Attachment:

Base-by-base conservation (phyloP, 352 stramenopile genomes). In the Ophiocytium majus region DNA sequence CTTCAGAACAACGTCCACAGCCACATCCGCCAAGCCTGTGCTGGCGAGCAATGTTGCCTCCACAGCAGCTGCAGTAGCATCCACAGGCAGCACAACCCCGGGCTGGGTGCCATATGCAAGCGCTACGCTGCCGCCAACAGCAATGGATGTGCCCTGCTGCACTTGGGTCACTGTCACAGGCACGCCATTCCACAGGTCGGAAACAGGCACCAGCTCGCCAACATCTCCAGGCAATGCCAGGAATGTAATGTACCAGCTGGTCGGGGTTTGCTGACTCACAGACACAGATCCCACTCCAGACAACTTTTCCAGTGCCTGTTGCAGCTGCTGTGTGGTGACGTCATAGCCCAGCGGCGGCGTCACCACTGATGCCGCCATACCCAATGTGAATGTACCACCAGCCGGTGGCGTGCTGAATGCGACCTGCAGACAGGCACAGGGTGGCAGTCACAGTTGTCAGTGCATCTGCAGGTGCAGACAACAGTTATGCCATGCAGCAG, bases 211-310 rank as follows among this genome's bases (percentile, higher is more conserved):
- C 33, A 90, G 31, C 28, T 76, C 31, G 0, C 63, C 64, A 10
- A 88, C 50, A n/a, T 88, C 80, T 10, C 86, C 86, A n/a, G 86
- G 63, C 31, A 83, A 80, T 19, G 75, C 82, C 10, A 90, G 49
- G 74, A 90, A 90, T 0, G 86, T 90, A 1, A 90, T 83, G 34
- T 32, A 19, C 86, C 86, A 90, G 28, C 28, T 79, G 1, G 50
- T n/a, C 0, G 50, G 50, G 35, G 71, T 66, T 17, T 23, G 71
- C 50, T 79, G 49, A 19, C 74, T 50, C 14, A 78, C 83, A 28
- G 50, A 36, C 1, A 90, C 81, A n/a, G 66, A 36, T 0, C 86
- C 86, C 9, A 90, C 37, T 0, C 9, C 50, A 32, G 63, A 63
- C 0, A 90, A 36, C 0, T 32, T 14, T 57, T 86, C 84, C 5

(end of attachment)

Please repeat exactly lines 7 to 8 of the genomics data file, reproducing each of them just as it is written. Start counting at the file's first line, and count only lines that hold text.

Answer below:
- T n/a, C 0, G 50, G 50, G 35, G 71, T 66, T 17, T 23, G 71
- C 50, T 79, G 49, A 19, C 74, T 50, C 14, A 78, C 83, A 28